Looking towards the lighthouse grounds, snug amid the daisies we could see lots of nesting gulls, herring, lesser and greater black backed and black headed.

On the way back  to the cafĂ© for our obligatory cake and coffee , some of us were delighted to see a rock pipit  family, close to the path,  vigilant yet un- perturbed by the mesmerized watchers, as we observed the parents, beaks crammed full of insects and grubs return to their hidden nestlings in the heath.
Rock pipit

Sadly we dipped on the recently reported peregrines with their newly fledged chick

Next stop Cemlyn lagoon for terns, shearwaters and tysties.

Cemlyn shingle spit

Cemlyn run by the wildlife trust is a safe haven for breeding terns. The shallow lagoons of Cemlyn are separated from the sea by a curving shingle spit protected by wire and wardens

An astonishing place, on first impression, visually captivating, vocally clamorous   and then you realise how incredibly close you can get to the birds without disturbing them. This is one to the largest sandwich tern colonies in the UK with 2567 pairs breeding this year –warden survey 2014. Here the elegant sandwich terns  return from  wintering in the warmer climes of West Africa to nest each summer on a series of islands on Cemlyn lagoon; they are joined by  73  Common Tern, 36 Arctic Tern  and 370 Black headed Gull nests, and a single rare Roseate Tern. 
Sandwich Tern
So many babies a joy to see, fluffy tern babies begging adults for fishy dinners. Parent birds swooping over the heads of the watchers on the shingle spit, beaks full of sand eels yet still able to call and announce their arrival to their awaiting mates and chicks!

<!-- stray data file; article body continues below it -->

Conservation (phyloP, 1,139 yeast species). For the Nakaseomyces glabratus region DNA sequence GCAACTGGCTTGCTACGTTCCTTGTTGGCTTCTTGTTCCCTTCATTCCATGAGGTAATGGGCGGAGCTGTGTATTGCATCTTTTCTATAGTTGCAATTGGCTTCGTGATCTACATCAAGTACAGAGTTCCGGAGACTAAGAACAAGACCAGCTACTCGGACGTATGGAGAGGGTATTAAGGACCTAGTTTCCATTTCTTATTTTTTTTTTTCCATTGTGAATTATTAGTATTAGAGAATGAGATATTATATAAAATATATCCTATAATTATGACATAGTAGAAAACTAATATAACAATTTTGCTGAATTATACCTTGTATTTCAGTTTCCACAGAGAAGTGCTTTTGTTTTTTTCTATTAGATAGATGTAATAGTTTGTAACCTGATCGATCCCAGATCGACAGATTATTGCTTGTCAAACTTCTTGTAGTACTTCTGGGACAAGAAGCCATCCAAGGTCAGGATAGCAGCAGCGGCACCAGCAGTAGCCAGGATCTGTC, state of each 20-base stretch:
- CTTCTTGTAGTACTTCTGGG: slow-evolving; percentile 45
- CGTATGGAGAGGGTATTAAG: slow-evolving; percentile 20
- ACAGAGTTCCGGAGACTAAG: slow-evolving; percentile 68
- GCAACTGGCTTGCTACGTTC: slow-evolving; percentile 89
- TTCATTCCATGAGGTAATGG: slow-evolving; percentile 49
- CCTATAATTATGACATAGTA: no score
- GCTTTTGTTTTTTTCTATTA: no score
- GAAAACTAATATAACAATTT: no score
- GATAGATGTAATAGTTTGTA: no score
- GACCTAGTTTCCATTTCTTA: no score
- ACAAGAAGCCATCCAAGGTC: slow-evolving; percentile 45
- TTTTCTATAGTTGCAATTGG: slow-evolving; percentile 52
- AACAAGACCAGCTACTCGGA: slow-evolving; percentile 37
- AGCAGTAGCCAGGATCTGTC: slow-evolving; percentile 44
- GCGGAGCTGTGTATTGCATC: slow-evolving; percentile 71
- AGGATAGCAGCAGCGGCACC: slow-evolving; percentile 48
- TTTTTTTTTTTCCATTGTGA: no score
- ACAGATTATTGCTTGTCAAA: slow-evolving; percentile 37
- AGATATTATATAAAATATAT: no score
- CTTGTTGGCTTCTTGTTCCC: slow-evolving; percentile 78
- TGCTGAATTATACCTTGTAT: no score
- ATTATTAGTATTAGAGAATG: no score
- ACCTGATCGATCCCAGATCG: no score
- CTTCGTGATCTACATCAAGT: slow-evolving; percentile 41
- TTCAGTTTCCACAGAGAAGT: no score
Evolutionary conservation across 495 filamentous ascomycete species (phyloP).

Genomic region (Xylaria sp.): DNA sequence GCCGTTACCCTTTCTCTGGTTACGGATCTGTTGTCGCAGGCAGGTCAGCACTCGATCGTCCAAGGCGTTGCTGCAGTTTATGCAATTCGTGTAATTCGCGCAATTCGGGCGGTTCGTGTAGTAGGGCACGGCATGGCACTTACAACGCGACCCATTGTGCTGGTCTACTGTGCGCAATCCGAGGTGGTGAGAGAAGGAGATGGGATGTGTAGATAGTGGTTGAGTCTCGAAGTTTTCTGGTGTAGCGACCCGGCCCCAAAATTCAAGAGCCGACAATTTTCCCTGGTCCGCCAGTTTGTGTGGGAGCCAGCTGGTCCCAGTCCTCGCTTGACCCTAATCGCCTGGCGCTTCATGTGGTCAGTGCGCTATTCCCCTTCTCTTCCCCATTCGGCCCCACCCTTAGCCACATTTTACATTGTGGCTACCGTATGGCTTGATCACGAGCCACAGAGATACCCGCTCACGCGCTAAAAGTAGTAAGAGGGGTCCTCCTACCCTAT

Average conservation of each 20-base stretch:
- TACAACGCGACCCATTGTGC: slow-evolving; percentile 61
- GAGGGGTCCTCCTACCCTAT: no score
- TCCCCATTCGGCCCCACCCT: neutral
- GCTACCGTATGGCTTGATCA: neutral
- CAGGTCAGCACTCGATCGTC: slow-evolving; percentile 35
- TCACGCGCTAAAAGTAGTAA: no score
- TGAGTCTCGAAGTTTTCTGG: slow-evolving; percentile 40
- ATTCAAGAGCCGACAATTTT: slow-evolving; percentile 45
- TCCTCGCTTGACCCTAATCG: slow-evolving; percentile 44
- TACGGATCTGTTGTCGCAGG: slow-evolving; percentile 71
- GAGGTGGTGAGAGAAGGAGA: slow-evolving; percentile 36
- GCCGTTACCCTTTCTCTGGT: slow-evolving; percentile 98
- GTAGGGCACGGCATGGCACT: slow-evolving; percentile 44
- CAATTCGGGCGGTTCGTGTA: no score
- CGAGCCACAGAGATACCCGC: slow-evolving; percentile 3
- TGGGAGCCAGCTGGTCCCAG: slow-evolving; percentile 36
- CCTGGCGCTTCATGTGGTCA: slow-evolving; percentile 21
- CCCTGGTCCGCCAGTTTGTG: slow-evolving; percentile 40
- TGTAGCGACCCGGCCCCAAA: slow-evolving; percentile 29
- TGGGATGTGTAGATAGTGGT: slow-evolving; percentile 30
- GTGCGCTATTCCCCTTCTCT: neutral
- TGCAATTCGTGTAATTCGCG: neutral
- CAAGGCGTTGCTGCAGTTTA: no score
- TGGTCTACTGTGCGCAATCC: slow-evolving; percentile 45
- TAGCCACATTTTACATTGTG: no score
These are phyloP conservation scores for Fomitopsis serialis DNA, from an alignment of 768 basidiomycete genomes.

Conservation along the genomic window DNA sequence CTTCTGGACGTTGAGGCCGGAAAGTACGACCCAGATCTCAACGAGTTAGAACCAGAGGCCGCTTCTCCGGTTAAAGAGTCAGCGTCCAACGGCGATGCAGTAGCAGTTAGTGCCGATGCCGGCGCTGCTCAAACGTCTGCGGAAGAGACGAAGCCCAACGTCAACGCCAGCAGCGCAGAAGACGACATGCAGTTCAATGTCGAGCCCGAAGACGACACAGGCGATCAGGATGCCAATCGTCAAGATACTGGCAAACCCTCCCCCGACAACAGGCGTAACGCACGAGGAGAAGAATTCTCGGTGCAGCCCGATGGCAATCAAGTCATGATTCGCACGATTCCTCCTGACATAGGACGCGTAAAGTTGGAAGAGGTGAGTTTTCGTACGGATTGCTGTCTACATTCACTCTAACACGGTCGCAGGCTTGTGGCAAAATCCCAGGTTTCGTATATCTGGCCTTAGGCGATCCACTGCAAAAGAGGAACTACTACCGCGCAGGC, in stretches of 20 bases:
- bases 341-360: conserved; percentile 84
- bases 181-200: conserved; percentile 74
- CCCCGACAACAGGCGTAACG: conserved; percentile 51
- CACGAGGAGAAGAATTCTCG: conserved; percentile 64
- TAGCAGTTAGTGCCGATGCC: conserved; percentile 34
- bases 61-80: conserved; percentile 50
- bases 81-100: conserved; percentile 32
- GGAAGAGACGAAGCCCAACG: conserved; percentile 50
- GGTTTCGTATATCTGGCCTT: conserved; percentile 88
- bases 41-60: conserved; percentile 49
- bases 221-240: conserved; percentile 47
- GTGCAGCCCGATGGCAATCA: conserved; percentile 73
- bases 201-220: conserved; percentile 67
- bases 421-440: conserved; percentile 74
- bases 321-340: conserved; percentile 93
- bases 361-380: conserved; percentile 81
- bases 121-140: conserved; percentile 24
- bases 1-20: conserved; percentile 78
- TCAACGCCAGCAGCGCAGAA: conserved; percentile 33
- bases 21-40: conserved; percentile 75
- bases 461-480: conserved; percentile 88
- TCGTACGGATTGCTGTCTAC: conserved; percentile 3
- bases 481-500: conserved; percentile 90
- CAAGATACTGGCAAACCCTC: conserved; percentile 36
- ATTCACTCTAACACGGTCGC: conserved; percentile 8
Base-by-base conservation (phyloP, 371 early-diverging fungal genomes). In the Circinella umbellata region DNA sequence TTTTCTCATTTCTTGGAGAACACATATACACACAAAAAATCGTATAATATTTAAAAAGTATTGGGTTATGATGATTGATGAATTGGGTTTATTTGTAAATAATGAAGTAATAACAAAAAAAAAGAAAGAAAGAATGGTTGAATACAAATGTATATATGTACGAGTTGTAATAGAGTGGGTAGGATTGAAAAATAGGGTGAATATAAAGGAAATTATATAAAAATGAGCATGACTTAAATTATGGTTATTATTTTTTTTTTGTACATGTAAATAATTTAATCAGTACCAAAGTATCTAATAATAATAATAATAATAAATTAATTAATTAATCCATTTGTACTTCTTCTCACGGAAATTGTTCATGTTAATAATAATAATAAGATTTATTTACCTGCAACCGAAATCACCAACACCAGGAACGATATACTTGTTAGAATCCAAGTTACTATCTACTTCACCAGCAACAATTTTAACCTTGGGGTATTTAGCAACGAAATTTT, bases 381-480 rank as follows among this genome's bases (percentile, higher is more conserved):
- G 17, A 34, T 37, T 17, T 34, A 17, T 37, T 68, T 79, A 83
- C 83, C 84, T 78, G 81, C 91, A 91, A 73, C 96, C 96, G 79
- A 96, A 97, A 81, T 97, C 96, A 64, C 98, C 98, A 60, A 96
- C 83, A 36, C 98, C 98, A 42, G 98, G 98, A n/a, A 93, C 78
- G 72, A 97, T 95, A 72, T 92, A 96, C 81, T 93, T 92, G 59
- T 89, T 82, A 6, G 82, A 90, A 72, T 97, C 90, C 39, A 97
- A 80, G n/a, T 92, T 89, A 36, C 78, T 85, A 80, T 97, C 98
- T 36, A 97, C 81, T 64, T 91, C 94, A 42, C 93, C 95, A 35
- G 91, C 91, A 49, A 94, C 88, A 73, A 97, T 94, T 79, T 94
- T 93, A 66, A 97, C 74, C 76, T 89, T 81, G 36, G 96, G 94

On a sunny afternoon this truly was a place to tarry a while, to rest up and sit amongst the multi coloured stones, close your eyes and listen, and glory in the cacophony. For others came a chance to re-discover a long lost childhood skills of skimming pebbles across the waters!
Incoming sand eel dinner

Away from the spit a footpath from the car park takes you to the beach, here you can look out to sea towards the Skerries and the isle of West mouse. 
Towards west mouse

Meadow Pipit

Along the path a bold meadow pipit flew back and forth around the gate, a nest nearby perhaps?


Scanning the waters we located some grey seals, basking on a rocky outcrop or bobbing about as is their nature. 

A female red breasted merganser splashed near to the beach, whilst oystercatchers piped as they scurried over the rocky shore. 

But we were here for a purpose, we were looking for Manx shearwaters, and they obliged, far out to sea, skimming across the waters. Id insight -  a flying cross - wings at right angles to the body, changing from black to white as the black upperparts and white undersides are alternately exposed.(Did you know - It is the longest lived bird in Britain, with one living at least 55 years.)  
Other sought birds for the day, were tysties or black guillemots, again these were found out to sea their pure white patches on their black wings giving them away.

Time for home, mission accomplished, another grand day out. 

Pics: N Prendergast/L Bimson

1 comment:

Ann Tomo said...

Well done Laura, another lovely report of a wonderful day.

Ann Tomo x